“Formal training does all it can, but the real training happens on matters.”

Sources commended the firm for providing “resources to help people leave” if partnership isn’t their goal. “They’re neither trying to force people out nor to keep people if they’re not happy.” Another added: “If I were to stay and become partner at a large law firm, Sidley would be the place to do it.” Associates aiming for partner will start to jump through the relevant hoops around fifth year; the earliest they can hope for partner status is year nine. One source noted that while information about the track “is not given in a super explicit way from management,” it’s not hidden either. “If I asked about something, I could find it out.”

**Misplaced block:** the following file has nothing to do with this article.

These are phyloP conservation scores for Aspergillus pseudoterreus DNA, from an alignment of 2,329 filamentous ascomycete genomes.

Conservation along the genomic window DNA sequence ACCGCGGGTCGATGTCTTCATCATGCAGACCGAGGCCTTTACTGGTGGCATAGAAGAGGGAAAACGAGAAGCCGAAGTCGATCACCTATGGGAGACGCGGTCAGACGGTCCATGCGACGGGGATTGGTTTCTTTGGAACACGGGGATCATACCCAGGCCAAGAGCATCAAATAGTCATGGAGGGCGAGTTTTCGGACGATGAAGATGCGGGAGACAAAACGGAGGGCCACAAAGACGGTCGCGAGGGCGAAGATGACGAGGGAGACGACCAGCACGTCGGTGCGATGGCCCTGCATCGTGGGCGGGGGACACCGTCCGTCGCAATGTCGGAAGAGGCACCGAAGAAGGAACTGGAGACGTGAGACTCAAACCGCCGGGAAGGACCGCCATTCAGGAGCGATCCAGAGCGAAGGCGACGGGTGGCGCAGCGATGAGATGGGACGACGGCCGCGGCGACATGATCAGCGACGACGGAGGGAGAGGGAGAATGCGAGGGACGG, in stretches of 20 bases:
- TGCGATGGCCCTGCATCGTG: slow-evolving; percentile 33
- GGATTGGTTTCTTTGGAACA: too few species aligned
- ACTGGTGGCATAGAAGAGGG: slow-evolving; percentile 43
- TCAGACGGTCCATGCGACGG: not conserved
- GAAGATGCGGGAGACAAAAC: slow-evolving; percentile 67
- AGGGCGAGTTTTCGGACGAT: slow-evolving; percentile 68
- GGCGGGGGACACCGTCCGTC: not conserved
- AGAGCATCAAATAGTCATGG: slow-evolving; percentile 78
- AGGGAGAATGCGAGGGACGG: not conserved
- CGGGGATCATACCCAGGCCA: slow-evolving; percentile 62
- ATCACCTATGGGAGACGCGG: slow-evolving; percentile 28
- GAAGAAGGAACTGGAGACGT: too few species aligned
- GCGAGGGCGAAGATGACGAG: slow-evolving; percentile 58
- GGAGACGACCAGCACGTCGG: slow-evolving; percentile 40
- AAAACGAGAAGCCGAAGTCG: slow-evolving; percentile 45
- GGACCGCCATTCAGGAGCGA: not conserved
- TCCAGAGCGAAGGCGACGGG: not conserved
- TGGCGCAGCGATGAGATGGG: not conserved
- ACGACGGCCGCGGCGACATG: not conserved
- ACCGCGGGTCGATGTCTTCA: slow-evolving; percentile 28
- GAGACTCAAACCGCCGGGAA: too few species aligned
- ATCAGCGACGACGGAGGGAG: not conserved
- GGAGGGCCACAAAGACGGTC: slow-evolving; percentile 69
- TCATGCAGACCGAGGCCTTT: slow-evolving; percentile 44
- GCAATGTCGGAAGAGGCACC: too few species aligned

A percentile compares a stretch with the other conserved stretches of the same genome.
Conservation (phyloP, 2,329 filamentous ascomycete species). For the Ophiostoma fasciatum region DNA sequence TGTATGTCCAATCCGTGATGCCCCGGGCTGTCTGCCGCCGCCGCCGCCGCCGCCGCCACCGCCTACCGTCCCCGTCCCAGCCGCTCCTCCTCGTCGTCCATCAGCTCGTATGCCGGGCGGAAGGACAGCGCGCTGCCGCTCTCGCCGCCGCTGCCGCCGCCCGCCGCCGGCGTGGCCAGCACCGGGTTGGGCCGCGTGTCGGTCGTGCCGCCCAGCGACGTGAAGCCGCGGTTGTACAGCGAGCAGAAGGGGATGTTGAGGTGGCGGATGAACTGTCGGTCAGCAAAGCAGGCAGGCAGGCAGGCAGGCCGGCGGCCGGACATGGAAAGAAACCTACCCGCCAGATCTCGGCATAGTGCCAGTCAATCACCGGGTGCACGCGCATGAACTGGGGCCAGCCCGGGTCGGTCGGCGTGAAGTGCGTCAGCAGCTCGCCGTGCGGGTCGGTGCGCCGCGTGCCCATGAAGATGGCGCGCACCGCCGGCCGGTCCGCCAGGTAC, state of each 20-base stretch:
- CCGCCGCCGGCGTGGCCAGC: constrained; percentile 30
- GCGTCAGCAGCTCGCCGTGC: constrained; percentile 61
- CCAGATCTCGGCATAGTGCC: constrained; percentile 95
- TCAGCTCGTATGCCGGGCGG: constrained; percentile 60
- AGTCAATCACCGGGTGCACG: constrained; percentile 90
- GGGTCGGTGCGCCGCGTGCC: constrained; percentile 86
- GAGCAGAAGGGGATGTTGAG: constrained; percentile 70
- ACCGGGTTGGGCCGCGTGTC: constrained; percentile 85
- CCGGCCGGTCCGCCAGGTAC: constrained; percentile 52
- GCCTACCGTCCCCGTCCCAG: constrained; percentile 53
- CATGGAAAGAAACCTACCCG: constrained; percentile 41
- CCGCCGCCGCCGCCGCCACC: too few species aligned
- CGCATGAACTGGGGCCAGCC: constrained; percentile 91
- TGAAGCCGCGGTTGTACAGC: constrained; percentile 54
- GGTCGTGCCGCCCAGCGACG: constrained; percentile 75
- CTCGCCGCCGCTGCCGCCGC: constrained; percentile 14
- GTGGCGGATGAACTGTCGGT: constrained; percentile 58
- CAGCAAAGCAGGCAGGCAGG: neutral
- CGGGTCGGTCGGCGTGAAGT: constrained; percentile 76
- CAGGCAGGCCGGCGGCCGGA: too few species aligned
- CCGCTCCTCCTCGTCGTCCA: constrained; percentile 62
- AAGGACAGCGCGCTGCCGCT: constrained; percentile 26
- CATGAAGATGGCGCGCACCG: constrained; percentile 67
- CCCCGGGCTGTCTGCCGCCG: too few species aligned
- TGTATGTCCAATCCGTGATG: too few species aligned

Hours & Compensation

Billable hours: 2,000 target

Associates become bonus-eligible if they hit the 2,000-hour goal, 200 hours of which can be comprised of eligible pro bono, diversity and inclusion, training or other business development/knowledge management work. Sources note that tastier (above market) bonuses are available if you work past 2,400 hours in the year. “It’s BigLaw, so it’s always demanding,” one source found. “That said, Sidley makes it as comfortable as possible.” Others agreed: “The firm is pretty good about letting us maintain a work/life balance. They respect associates’ time and take a holistic view rather than quantitatively drilling hours out of you.” A slow start need not be a reason to panic either. “I wasn’t very busy for the first three months despite my best efforts,” a second-year told us. “Partners kept assuring me it was okay, and it happens to many people who struggle ramping up in litigation.”

“Sidley makes it as comfortable as possible.”